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I Think I Like You: A Perceptual And Behavioral Analysis of Friendship Formation

Heinemann, Zachary Charles

Previous research has focused extensively on some of the major causes of friendship formation. Specifically, the previous work may be boiled down to two primary theories: similarity in factors that are “controllable” such as personality and factors that are “uncontrollable” such as demography and structural components. The present work seeks to examine methodological shortcomings in the previous research and propose a series of studies to test the relative contributions of these theories in the formation of friendships. Study 1 examines perceptual underpinnings of friendship formation using an online sample and finds that participants overwhelmingly believe similarity in demographics is the least important factor in friendship formation. Study 2a uses a behavioral sample at two time points and finds that similarity in race and gender overwhelmingly predict friendship formation both a week and three months after meeting, whereas personality factors do not. Study 2b finds that within structurally imposed, diverse groups, the previous effects of homophilic attraction based on race and gender do not persist. Study 3 finds that similarly race and gender predict stronger ties, whereas personality does not and that being in a structurally imposed group negatively predicts best friendships one week in, but positively predicts them three months later. Implications for network diversity and broader attraction processes are discussed.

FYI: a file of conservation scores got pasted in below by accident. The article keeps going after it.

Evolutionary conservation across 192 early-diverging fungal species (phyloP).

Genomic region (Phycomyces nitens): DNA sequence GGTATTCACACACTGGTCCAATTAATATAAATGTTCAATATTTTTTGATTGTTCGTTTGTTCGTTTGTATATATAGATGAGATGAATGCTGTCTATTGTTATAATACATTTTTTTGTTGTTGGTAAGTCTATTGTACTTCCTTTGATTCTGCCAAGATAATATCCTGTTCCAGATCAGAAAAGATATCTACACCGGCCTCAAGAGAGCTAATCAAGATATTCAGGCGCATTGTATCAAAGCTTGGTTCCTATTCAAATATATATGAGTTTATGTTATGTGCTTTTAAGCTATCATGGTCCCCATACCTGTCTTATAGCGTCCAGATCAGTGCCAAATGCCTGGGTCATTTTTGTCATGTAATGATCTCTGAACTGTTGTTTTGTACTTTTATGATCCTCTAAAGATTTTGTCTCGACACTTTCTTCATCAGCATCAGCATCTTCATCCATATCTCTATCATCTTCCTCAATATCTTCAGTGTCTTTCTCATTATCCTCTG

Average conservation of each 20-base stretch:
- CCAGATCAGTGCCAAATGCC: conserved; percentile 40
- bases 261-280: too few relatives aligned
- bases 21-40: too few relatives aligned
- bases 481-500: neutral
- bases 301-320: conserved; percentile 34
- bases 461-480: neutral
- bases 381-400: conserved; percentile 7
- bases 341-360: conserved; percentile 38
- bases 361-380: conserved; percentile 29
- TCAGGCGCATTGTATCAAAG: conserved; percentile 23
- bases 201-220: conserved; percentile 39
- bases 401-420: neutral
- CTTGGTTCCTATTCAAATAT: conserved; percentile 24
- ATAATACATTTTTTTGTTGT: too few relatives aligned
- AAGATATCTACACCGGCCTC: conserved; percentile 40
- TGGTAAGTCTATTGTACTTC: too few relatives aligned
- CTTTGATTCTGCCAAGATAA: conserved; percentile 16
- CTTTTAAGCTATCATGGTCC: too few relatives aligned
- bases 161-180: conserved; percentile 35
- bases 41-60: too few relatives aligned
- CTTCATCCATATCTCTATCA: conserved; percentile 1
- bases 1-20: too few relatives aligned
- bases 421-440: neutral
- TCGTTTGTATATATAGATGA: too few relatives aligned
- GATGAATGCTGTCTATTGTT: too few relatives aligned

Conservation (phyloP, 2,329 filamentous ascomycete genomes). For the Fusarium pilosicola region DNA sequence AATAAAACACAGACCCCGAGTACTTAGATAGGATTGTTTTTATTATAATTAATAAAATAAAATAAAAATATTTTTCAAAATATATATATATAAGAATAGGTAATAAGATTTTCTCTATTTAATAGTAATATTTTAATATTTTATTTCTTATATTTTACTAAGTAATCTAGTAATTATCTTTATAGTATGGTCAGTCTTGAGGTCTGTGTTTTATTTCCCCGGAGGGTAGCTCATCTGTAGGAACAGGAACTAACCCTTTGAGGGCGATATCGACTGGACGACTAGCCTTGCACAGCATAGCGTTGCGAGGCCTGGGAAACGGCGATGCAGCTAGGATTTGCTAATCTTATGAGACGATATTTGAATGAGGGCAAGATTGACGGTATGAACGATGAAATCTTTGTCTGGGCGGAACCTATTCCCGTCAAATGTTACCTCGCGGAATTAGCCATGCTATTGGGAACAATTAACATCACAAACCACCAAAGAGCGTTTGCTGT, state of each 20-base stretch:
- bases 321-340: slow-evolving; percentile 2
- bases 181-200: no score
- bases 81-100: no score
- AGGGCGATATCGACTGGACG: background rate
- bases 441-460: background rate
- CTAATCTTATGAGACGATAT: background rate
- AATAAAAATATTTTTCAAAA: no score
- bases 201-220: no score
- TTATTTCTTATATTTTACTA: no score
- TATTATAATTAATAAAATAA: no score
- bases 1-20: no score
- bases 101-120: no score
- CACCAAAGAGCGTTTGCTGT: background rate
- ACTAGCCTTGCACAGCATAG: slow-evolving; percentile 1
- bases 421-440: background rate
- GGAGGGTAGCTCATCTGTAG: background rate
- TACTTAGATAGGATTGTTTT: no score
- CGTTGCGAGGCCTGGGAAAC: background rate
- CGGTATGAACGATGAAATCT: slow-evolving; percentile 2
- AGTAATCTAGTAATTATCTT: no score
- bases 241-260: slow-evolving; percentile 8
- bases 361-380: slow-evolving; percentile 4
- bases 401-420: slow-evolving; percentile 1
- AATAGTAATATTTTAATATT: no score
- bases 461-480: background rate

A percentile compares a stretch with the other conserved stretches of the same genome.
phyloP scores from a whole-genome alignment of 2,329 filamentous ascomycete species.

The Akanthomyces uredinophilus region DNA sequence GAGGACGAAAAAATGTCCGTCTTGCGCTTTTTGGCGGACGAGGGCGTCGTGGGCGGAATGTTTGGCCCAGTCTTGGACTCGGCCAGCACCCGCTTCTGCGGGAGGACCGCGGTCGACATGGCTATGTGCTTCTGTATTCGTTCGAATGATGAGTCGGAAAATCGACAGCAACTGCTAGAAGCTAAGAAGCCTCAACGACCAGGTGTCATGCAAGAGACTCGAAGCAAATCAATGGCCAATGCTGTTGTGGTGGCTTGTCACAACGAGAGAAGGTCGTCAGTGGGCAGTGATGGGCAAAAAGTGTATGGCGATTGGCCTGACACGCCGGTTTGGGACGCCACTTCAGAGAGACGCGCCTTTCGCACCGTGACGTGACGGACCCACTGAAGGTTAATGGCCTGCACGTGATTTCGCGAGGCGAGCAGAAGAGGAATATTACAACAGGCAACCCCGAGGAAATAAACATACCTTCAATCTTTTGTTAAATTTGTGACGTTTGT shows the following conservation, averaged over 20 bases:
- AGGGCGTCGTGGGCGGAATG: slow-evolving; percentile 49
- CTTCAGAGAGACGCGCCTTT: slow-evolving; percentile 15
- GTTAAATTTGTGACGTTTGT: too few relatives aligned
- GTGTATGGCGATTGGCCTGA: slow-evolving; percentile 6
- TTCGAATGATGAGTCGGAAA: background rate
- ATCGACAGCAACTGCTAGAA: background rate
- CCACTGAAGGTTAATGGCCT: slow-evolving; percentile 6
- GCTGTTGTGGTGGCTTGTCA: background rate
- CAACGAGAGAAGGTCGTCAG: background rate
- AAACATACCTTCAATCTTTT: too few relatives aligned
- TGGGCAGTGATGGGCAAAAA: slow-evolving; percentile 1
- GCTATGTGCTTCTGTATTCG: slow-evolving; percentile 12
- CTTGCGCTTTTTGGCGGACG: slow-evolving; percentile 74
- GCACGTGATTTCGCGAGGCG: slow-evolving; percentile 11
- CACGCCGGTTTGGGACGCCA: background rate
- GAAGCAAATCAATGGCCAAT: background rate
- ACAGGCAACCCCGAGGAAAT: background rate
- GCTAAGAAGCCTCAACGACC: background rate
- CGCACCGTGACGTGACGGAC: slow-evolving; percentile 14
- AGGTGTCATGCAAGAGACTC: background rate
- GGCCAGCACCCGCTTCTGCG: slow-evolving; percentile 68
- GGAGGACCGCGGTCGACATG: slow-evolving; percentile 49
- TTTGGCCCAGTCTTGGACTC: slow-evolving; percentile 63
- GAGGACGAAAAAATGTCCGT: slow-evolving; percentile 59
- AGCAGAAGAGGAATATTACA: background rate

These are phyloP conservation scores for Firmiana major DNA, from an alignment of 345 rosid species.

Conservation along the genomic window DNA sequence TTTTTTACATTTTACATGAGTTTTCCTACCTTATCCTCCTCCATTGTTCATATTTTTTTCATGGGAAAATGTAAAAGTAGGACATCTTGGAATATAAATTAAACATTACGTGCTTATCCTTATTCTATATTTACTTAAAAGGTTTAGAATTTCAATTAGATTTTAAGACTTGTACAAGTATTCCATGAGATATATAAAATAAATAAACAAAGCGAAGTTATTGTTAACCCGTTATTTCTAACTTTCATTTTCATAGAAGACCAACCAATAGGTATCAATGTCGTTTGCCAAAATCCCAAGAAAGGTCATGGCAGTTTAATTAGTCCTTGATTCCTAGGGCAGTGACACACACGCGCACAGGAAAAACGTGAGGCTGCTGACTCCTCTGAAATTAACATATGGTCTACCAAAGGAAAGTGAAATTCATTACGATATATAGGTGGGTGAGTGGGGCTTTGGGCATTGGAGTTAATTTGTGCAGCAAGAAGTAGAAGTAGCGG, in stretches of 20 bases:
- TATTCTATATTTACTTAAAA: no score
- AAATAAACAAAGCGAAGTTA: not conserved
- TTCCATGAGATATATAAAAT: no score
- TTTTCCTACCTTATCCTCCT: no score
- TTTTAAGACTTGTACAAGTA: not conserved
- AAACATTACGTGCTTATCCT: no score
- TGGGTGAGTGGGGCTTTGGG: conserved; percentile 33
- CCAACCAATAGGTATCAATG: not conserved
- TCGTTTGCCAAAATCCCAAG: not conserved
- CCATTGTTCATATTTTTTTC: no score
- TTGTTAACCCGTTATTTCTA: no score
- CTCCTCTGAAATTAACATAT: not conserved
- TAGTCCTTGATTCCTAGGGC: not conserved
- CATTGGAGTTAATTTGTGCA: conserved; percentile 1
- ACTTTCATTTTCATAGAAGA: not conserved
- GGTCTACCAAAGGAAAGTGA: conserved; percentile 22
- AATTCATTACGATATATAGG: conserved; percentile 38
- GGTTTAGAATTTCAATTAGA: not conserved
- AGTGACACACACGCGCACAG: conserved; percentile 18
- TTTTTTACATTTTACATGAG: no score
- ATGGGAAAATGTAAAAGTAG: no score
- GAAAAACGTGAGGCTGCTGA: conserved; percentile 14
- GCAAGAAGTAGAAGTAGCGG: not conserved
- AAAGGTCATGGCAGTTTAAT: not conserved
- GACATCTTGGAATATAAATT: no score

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More About This Work

Academic Units
Psychology
Thesis Advisors
Iyengar, Sheena Sethi
Bergemann, Patrick
Degree
B.A., Columbia University
Published Here
August 20, 2018
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